While dental devices can help lessen the severity of mild to moderate sleep apnea, most patients who use these devices receive very little continuing care to see if their sleep apnea treatment is working. Also, dental devices may not fully treat your sleep apnea. This means that you may still experience apnea events while you sleep. CPAP therapy is the most effective tool for preventing these events for most sleep apnea patients.
Before CPAP therapy was invented, doctors often recommended surgery for people with sleep apnea, such as the tracheotomy Dr. Sullivan recommended for his patient who first tested the CPAP device. These surgeries generally involve creating more room in your airways. For example, correcting a deviated septum may help you breathe better at night. Another sleep apnea surgery involves removing tissue in your soft palate and throat. In contrast, the Pilar procedure involves implanting polyester rods in your soft palate to make it firmer. Less commonly, surgeons have also used lower jaw advancement surgery for sleep apnea treatment. This procedure involves pushing the lower jaw forward with titanium plates.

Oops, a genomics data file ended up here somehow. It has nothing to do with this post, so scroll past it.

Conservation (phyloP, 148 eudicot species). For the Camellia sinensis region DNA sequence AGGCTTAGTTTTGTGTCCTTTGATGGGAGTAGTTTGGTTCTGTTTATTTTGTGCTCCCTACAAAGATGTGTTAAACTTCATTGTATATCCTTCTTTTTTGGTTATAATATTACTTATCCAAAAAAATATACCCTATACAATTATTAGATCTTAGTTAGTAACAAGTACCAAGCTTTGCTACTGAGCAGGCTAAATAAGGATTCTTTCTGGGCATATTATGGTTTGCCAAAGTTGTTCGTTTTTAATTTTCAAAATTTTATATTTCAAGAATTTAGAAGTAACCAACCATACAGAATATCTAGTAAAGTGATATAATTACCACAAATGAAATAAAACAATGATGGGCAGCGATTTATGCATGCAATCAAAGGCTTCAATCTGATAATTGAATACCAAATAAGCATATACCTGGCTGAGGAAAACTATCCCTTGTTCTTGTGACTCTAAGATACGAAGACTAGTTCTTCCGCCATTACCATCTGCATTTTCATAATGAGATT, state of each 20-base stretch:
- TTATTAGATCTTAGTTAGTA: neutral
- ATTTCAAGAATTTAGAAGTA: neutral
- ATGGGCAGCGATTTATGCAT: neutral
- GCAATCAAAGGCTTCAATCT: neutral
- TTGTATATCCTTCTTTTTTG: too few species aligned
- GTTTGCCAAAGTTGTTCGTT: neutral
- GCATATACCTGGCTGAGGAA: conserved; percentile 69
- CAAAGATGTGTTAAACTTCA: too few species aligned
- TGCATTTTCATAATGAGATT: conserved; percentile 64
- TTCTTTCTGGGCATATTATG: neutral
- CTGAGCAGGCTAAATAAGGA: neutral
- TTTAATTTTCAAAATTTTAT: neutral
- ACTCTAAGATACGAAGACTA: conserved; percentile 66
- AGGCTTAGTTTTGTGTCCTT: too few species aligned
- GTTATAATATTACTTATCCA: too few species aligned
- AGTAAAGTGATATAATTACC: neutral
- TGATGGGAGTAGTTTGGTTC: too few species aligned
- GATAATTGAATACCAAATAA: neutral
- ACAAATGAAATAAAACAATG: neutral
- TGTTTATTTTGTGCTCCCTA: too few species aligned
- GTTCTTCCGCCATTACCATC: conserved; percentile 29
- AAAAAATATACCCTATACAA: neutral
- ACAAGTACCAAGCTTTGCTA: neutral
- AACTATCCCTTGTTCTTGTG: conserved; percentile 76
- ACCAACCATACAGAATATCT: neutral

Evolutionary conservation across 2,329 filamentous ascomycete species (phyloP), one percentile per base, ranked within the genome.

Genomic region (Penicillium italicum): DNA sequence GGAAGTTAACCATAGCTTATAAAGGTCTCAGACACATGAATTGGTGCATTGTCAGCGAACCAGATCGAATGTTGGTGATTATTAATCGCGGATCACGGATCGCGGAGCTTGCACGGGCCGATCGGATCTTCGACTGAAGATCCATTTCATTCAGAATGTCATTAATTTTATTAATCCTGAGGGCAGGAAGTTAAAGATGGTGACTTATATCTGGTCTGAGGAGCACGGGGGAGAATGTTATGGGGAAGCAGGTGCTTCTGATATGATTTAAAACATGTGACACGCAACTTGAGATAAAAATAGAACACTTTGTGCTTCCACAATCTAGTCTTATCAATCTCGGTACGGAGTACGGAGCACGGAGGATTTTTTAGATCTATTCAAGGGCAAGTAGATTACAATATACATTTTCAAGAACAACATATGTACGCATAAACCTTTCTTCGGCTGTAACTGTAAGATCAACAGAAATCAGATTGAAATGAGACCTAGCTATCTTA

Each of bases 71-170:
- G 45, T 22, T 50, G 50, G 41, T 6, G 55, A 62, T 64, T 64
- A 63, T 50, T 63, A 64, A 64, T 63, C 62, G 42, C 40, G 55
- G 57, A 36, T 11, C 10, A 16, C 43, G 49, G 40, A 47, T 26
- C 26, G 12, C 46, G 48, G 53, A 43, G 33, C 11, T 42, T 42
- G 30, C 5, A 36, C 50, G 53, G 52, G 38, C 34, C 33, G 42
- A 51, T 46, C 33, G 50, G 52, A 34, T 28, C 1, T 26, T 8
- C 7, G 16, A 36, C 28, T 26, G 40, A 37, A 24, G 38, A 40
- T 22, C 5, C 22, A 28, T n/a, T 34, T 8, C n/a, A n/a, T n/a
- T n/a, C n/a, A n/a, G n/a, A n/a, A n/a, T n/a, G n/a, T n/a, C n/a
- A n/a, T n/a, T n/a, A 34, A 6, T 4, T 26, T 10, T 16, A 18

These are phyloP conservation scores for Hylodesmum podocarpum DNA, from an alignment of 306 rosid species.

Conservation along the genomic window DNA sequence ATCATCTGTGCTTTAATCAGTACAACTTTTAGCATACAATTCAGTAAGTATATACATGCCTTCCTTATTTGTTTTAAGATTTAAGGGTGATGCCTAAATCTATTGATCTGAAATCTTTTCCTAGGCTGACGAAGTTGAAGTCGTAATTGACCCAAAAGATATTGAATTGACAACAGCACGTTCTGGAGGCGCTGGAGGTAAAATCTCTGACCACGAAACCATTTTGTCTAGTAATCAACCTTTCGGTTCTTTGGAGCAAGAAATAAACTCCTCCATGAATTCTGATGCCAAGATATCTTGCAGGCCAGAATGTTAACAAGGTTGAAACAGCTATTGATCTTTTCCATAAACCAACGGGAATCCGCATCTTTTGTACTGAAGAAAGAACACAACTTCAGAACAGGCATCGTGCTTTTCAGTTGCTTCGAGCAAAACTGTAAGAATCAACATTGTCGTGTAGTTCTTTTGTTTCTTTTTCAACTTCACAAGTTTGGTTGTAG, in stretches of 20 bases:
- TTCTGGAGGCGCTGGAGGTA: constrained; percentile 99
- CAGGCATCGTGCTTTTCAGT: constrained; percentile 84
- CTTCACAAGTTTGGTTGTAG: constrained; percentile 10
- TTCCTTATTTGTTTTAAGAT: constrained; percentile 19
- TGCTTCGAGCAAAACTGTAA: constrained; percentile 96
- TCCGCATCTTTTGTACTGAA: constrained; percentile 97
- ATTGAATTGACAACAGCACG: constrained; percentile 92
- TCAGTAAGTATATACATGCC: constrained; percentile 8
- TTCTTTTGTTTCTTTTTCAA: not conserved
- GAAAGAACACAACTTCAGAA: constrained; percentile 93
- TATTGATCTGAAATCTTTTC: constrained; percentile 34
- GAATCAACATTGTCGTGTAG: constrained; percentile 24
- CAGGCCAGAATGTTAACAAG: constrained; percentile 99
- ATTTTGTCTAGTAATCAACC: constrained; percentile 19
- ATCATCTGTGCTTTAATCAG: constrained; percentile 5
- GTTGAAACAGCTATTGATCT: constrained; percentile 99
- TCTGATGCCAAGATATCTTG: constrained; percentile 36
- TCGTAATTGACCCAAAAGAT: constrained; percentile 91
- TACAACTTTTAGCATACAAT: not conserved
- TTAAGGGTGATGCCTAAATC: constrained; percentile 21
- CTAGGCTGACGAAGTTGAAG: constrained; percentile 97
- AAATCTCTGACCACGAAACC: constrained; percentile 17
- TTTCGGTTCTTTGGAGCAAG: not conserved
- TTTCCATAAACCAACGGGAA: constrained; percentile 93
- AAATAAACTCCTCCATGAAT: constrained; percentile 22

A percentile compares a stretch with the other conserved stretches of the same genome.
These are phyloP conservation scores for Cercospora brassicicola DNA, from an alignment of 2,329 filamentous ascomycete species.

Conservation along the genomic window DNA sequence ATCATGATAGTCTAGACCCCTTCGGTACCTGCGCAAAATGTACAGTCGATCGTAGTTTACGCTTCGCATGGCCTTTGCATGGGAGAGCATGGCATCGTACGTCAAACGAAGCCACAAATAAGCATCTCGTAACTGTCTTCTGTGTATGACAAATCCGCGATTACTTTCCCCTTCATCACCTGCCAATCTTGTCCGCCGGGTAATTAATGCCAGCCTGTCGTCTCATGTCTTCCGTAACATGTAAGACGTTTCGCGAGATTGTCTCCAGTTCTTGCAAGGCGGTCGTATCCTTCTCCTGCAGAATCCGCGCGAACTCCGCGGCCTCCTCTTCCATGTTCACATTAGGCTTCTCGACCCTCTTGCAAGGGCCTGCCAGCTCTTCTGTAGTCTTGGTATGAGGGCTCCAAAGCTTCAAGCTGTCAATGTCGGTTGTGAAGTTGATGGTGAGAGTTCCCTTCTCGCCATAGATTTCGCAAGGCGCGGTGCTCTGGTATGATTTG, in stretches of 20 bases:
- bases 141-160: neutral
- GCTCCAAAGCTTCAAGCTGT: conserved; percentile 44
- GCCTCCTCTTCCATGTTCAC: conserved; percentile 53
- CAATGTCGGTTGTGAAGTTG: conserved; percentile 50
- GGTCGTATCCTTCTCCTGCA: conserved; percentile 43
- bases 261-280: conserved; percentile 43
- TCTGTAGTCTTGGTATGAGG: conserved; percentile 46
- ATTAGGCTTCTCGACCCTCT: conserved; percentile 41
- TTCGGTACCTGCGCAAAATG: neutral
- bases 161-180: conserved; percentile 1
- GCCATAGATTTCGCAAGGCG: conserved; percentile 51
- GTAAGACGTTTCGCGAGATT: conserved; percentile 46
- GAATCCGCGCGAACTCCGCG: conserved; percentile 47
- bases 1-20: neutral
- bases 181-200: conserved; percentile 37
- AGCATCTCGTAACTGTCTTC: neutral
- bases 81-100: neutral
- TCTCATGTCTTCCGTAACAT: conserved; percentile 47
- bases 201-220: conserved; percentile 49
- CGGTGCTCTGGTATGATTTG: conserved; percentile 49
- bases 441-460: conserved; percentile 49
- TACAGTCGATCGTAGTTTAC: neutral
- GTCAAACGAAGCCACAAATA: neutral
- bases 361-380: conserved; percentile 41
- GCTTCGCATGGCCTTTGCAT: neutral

While surgery can help treat sleep apnea, it often comes with many risks. Therefore, most physicians recommend trying a CPAP device before choosing surgery. In many cases, surgeons won’t perform more risky procedures for sleep apnea patients until they show that CPAP therapy doesn’t work for them.
More recently, many nasal dilators have been marketed as CPAP therapy alternatives. These come in many shapes and sizes, including nasal strips and plastic nasal cones. They claim to treat sleep apnea by encouraging you to breathe through your nose, rather than your mouth, which can help reduce your chance of snoring. They may also help with snoring due to congestion. A common misconception is that nasal dilators can help treat sleep apnea. However, these are not approved for treating sleep apnea.